A growing number of black activists and artists claim that rap and hip-hop are the basis of an influential new urban social movement. Simultaneously, black citizens express concern with the effect that rap and hip-hop culture exerts on African American communities. According to a recent Pew survey, 71% of blacks think that rap is a bad influence.
In his new book, Stare in the Darkness, Lester Spence finds that rap does in fact influence black political attitudes. However, rap also reproduces rather than critiques neoliberal ideology. Black activists seeking to create an innovative model of hip-hop politics are hamstrung by their reliance on outmoded forms of organizing. In a clear and practical manner, Stare in the Darkness reveals the political consequences of rap culture for black politics.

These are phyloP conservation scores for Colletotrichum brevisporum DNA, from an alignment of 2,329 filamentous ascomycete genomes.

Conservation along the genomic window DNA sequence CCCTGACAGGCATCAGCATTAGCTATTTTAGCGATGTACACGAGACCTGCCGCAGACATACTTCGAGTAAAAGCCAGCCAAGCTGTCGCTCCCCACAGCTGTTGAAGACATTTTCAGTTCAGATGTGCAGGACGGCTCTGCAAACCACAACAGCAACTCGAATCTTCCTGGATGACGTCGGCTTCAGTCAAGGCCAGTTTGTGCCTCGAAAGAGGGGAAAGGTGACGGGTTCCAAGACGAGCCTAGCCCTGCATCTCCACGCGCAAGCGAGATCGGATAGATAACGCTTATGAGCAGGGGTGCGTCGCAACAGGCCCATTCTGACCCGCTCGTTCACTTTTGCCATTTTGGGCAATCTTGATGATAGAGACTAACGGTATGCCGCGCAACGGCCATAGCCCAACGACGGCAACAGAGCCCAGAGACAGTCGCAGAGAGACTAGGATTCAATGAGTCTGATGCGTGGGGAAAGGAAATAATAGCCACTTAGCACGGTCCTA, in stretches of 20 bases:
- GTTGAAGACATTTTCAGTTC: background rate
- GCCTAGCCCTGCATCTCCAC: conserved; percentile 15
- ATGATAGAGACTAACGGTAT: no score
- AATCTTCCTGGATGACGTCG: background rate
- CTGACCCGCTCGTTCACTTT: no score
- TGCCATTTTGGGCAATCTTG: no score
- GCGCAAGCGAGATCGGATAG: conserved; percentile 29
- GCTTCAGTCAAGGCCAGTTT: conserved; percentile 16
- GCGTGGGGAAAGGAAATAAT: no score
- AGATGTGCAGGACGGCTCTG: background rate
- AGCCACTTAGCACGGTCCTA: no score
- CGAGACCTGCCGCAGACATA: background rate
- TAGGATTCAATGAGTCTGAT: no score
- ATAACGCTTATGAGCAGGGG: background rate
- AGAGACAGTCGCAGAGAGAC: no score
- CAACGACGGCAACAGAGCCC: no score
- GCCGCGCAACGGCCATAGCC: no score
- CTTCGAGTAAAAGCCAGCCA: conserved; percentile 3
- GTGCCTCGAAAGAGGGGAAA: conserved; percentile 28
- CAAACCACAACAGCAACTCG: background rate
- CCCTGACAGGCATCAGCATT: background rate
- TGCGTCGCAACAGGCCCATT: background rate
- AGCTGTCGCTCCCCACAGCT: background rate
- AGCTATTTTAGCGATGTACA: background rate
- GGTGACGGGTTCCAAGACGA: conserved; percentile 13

Lester K. Spence is Assistant Professor of Political Science and Africana Studies at Johns Hopkins University. His work has been published in both academic journals and the popular press, and he appears regularly on NPR. In 2009, he received Johns Hopkins' prestigious Excellence in Teaching Award.
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